Case Study: Custom Turned Edge USB Packaging

Megatrax is one of the world’s leading production music libraries, recognized by its quality and innovation in technology and services. The company wanted their promotional material to be presented on a USB flash drive. Expanding on their presentation idea, they needed a creative packaging solution for the flash drive to show their commitment to innovation. That’s when they turned to Sunrise Packaging.

Megatrax wanted  custom USB packaging with a modern look. Being solution-oriented, Sunrise Packaging rep Jason Lowe worked with Megatrax to come up with the ideal case. After working with the customer to understand their needs, Jason suggested a case featuring custom turned-edge technology with a dense presentation foam on the inside to give the case a modern clean look as well as maximum protection for the flash drive.

The foam is custom cut with a literature and USB cavity to tightly hold the company’s brochure and flash drive. The success of the project came in mid-stream as Sunrise was able to adapt on the fly and help the customer create a case that presented the company confidently.

Choosing custom packaging means choosing to differentiate.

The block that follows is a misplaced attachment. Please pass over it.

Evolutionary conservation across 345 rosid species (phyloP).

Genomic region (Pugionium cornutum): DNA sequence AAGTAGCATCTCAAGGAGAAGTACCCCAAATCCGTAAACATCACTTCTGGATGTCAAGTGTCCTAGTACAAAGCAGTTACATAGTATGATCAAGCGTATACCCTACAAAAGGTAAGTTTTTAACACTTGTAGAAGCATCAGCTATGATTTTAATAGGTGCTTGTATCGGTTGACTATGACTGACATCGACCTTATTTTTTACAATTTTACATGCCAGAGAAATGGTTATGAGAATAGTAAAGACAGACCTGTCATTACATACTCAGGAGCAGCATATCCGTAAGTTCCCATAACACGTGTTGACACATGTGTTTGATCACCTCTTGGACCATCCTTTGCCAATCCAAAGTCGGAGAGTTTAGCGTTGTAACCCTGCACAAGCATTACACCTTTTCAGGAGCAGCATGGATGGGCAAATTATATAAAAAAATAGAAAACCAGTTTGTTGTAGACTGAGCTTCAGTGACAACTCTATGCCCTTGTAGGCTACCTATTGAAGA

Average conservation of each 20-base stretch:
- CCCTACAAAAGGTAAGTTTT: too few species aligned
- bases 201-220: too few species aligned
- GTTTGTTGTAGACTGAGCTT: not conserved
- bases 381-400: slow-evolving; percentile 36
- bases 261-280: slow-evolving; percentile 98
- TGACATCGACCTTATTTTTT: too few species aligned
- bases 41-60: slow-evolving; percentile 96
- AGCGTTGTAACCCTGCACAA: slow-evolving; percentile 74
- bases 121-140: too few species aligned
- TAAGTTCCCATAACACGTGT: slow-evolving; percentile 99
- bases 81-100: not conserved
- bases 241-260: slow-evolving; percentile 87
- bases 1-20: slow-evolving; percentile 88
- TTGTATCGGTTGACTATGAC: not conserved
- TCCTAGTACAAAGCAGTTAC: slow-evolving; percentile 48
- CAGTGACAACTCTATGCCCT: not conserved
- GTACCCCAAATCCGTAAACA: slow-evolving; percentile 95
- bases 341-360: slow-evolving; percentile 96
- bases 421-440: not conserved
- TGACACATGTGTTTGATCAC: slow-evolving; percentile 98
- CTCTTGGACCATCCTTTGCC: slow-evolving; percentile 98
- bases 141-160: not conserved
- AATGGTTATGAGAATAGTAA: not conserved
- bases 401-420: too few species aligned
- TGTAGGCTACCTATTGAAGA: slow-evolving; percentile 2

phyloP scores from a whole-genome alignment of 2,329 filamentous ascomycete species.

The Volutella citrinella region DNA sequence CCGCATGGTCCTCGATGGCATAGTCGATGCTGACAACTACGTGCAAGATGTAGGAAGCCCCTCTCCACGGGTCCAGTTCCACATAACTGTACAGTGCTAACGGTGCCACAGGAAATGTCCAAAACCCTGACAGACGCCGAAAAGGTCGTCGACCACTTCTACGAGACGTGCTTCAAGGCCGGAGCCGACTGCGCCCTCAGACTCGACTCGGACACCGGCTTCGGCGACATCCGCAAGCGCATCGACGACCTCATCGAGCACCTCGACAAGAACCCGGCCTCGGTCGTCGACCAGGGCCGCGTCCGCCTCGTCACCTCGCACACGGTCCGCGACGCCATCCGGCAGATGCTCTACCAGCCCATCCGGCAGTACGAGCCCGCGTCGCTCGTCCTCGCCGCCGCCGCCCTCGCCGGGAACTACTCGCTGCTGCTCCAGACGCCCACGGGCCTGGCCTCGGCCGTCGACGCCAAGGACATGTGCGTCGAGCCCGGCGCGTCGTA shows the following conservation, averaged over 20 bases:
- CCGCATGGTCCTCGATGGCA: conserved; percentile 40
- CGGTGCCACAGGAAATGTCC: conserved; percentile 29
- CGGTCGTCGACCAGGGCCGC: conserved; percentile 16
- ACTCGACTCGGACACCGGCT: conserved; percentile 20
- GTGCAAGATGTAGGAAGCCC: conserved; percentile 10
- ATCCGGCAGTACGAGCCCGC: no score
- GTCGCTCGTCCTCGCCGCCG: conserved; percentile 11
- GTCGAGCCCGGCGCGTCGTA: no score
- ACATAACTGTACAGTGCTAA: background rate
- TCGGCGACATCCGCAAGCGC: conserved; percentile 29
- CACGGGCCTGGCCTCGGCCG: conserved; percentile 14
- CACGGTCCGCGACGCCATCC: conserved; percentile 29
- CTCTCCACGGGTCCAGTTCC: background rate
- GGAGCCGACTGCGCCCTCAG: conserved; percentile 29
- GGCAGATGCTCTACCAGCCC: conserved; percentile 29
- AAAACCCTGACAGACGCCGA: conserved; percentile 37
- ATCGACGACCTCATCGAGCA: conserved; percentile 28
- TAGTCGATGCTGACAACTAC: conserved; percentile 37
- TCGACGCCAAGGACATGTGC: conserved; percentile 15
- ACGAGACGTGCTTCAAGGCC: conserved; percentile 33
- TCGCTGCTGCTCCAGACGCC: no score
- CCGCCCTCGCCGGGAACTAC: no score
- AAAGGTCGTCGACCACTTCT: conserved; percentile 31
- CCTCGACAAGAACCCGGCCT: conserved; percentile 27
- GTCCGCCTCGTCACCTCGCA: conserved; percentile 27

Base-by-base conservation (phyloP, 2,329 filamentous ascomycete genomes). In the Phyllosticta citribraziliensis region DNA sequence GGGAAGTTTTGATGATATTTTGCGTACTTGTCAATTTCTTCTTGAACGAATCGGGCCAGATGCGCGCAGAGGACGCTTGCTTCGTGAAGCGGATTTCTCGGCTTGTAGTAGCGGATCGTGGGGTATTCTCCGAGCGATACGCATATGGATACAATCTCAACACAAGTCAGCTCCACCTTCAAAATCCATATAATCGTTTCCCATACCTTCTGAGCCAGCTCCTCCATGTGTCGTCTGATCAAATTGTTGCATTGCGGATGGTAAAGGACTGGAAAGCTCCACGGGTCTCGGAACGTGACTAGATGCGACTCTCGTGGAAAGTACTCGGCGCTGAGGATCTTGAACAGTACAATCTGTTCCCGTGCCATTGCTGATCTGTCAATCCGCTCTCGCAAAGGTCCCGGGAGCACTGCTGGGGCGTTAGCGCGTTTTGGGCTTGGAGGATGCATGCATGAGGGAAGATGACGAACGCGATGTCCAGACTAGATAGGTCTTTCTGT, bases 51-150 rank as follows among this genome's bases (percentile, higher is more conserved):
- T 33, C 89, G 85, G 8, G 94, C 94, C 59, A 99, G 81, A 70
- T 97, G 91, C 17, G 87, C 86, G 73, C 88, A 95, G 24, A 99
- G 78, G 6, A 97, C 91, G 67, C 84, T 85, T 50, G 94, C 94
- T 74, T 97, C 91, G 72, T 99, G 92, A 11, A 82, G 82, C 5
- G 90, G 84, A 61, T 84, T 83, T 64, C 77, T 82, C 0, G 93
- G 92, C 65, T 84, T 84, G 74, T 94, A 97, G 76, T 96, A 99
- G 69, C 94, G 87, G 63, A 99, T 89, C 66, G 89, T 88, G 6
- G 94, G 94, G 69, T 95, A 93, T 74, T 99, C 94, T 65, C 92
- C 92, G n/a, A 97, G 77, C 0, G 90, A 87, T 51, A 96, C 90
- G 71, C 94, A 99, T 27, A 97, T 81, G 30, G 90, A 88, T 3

More on custom USB packaging

Watch a video on how turned edge products are made

 

 

Library Opens Learning Commons

The Randall Library at the University of North Carolina Wilmington is taking an innovative approach to being a valuable resource for students in the digital age. They recently introduced their “Learning commons“, a designated area in the library that encourages technology-based research and takes the “shhh” out of the traditional library setting.

When walking through the main entrance, it’s easy to identify the learning commons. The area is freshly painted with bright colors and modern cubicles that feature desktop or laptop stations. The room also has a help desk that is staffed 65 hours per week by reference librarians and staff who work in technical assistance.

Students are encouraged to come in groups, plug in their computers, iPods, or other tech devices, and learn about technology. While the entire 2nd floor of the Randall library is reserved for peace and quiet, study groups in the learning commons can talk freely without fear of a staff member shushing them. Students also like the space that the room provides so they can still have their privacy.

Before the makeover, the space was outdated but the new learning commons now boast more than 300 power outlets and 91 computers catering to the digital age that some libraries are having a tough time adjusting to. Students can also check out 50 PC laptops and 14 Mac laptops.

It is no coincidence that students are giving good feedback about the learning commons. The project began as a series of surveys asking students what they wanted and needed out of a library studying area. Listening has been the true key to success. The concept is ongoing too. Collaborating with the students will not stop as the feedback from the students will help evolve the learning commons in the future. The area is designed to change with technology and student’s needs.